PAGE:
January 23rd, 2012

TAKING OFF

SHADOW: How Chapter One Changed from First Draft to Publication

Maggie Stiefvater asked some of her fellow authors to give readers a glimpse of our writing processes by analyzing the evolving first chapter of one of our books. I am up for it! The first draft of SHADOW was a skeleton draft. I had the plot in my head (which I ended up changing) and had Shadow’s voice, and wanted to get it all down on “paper” before I forgot it. So I wrote a quick draft, shutting off my internal editor and just writing. I ended up with about 16000 words in two weeks, which didn’t shine with awesomeness, but at least the words were out of my forgetful brain and on the page.

This was the first stab at a manuscript I called THE QUEEN’S SHADOW, written in August 2004.


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My kids (then 13 & 15yo) read the manuscript and gave me some feedback. A couple of weeks later, I started the revision. Below are two more unsuccessful attempts at the first paragraph:


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At this point in the writing process, I set aside the manuscript and worked on other projects, particularly WINNIE’S WAR. In June 2005, I reread THE QUEEN’S SHADOW and revised, but the manuscript was still very spare, growing only from 16000 words to 21000:


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I continued to revise and expand the manuscript, dropping it occasionally to work on WINNIE’S WAR. I was jumping back and forth between the two stories, which were very different – 1918 historical fiction & a medieval-type fantasy – but I enjoyed diving into the two worlds, playing in one and then the other.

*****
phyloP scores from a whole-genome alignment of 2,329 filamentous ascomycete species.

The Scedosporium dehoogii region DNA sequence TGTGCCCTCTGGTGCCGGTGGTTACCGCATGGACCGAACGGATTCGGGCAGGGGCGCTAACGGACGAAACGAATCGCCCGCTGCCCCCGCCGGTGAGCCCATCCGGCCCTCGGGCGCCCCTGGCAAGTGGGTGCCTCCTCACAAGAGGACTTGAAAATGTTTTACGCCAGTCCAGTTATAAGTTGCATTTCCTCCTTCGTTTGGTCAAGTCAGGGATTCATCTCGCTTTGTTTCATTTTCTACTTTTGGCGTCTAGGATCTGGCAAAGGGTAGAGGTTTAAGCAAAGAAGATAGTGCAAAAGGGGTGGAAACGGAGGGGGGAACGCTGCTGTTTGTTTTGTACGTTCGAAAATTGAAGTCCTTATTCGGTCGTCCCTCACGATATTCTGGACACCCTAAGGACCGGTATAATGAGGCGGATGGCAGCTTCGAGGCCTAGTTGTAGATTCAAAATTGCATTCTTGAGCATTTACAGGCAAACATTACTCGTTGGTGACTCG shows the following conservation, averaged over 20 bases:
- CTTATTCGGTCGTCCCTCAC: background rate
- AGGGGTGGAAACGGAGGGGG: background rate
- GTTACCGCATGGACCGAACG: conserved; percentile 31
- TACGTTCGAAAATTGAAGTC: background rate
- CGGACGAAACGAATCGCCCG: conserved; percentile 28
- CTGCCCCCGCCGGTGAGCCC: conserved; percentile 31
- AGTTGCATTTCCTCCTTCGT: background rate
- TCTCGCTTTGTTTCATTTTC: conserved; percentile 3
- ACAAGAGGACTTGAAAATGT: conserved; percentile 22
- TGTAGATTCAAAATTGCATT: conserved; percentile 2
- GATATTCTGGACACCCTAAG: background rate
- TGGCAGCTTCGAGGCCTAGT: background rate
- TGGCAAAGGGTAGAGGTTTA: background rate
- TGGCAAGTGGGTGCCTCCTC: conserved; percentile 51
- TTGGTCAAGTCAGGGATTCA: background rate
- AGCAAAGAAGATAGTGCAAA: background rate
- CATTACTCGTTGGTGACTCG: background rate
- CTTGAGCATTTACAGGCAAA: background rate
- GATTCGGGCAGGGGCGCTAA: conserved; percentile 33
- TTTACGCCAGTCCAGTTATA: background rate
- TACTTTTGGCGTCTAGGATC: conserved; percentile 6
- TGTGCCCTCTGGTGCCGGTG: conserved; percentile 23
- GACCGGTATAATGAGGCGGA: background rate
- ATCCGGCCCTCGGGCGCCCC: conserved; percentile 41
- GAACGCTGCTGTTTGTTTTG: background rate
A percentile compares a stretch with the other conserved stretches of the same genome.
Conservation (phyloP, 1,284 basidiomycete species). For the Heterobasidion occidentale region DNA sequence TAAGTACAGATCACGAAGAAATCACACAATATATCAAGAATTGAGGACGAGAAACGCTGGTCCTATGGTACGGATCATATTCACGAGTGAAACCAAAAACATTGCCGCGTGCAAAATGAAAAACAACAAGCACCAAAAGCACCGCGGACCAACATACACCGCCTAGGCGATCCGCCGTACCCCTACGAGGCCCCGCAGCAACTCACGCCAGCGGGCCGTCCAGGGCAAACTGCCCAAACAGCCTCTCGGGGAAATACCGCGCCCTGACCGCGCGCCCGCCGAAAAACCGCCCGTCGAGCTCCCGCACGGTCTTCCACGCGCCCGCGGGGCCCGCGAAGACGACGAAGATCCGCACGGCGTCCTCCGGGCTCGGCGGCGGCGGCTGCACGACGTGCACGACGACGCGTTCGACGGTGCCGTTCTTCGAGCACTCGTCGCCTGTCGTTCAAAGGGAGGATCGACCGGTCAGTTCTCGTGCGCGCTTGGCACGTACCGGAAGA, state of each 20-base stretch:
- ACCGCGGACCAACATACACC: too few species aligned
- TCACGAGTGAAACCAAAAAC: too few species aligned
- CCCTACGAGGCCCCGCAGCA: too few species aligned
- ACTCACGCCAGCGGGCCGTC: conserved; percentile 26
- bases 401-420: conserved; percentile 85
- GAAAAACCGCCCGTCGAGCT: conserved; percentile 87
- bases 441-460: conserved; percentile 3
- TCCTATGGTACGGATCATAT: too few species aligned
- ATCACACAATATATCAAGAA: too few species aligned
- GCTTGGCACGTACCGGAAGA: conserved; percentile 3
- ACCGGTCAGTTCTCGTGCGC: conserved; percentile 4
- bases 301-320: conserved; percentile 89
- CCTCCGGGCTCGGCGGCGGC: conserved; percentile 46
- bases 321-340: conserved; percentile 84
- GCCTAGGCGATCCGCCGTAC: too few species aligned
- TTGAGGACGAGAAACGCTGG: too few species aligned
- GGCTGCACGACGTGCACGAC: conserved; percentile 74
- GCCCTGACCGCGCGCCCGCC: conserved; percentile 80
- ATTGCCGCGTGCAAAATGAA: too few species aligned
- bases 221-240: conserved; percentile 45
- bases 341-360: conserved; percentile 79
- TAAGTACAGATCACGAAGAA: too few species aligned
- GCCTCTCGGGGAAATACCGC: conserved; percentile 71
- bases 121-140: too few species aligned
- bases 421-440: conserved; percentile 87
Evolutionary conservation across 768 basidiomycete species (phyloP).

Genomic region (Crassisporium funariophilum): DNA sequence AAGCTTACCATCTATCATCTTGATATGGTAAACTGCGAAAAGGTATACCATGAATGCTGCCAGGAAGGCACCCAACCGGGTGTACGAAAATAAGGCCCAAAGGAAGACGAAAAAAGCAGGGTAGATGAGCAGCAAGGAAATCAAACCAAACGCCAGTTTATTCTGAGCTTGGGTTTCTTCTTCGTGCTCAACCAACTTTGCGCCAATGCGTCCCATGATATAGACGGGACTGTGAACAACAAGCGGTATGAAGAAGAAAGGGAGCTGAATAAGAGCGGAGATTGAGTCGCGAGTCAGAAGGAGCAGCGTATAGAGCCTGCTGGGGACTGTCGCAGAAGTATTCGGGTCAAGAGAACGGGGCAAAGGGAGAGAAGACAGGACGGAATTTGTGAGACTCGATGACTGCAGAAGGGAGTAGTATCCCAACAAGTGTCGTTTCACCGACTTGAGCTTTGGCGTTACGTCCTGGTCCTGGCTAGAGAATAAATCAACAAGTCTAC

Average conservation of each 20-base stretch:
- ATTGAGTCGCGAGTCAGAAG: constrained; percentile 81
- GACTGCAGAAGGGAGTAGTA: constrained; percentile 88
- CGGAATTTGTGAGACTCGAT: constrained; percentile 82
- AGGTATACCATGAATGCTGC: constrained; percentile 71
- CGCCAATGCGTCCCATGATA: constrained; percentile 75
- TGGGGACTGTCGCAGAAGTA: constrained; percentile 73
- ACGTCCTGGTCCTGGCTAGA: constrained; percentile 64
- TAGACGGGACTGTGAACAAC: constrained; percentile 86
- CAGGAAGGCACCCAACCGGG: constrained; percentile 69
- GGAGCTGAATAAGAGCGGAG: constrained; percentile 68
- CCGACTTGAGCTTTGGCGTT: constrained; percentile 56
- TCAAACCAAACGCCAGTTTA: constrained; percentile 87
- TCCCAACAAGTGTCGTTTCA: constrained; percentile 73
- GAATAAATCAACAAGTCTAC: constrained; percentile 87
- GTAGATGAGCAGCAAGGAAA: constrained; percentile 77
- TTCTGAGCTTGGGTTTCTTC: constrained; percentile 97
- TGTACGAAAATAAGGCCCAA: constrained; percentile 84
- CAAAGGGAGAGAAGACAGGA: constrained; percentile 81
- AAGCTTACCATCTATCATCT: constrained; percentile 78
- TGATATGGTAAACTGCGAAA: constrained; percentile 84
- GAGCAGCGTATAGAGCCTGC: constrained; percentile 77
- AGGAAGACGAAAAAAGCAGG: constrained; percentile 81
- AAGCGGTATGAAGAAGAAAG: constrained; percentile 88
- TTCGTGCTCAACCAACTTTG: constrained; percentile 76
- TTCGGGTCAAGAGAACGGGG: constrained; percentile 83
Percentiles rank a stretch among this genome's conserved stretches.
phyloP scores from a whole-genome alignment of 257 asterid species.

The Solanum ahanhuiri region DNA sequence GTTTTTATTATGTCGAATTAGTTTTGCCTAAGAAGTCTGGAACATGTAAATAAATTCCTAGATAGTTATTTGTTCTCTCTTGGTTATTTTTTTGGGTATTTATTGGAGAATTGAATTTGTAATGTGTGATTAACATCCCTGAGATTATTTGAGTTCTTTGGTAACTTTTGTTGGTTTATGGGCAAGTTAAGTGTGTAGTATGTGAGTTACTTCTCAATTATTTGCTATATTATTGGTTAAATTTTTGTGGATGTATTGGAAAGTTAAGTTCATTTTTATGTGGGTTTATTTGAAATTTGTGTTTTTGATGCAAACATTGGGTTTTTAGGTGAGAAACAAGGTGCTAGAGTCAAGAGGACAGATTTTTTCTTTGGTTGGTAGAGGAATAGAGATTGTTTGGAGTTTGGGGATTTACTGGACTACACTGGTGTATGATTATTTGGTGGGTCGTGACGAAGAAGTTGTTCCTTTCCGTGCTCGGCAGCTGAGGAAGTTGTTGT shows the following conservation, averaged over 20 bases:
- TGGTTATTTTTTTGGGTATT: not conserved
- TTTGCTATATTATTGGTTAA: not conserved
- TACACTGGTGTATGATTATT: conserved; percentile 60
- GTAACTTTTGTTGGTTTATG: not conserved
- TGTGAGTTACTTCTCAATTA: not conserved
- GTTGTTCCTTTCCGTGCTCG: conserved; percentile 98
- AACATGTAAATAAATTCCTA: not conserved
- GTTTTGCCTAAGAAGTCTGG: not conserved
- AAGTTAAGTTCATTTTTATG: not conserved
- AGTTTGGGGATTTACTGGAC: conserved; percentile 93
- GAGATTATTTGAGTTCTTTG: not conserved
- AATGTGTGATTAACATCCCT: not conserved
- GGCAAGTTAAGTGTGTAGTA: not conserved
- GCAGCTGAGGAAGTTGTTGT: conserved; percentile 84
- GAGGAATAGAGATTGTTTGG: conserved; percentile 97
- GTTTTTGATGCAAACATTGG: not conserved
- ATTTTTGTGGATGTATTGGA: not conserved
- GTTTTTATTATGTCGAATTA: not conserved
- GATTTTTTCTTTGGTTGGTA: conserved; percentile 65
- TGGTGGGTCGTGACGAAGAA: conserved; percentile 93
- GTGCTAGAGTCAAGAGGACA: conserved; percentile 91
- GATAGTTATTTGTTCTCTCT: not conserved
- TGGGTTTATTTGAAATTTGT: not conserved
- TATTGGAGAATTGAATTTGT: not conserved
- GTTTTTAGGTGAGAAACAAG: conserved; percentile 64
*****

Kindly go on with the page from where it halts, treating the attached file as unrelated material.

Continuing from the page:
Eventually, I wrote a full manuscript of TQS and signed with an agent in August 2006. She sold TQS to Scholastic in January 2007. A year later, we began the editorial process. Below is how the first paragraph looked after the first editorial revision:


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And then very slightly changed with the second editorial revision:


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Below is the first chapter from the published copy. The final word count was about 70,000 words.


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(1) My editor asked for a word change because "reddened" takes reader out of Shadow's POV.
(2) From the beginning, reveals what Shadow most wants
(3) Shows reader how isolated Shadow is
(4) Adds characterization of the queen
(5) Better explanation of what Shadow was to the queen, what role she played
(6) Introduces Sir Kenway (the love interest) earlier than in original draft
(7-8) Shows relationship between Sir Kenway, Shadow, and the queen, and provides more characterization of Sir Kenway: Much of this interaction added during the editorial process
(9) More characterization of Shadow, a little revealing of her feelings
(10) Heightens the attraction between Shadow and Sir Kenway
(11) This delta time increased to twenty days because my editor asked me to add more scenes, develop stronger relationships, before queen's birthday.


Ta-dah!

I wish I had time to analyze more deeply. My notes are packed away deep in storage, so this was done from memory. It was a fun exercise, though.



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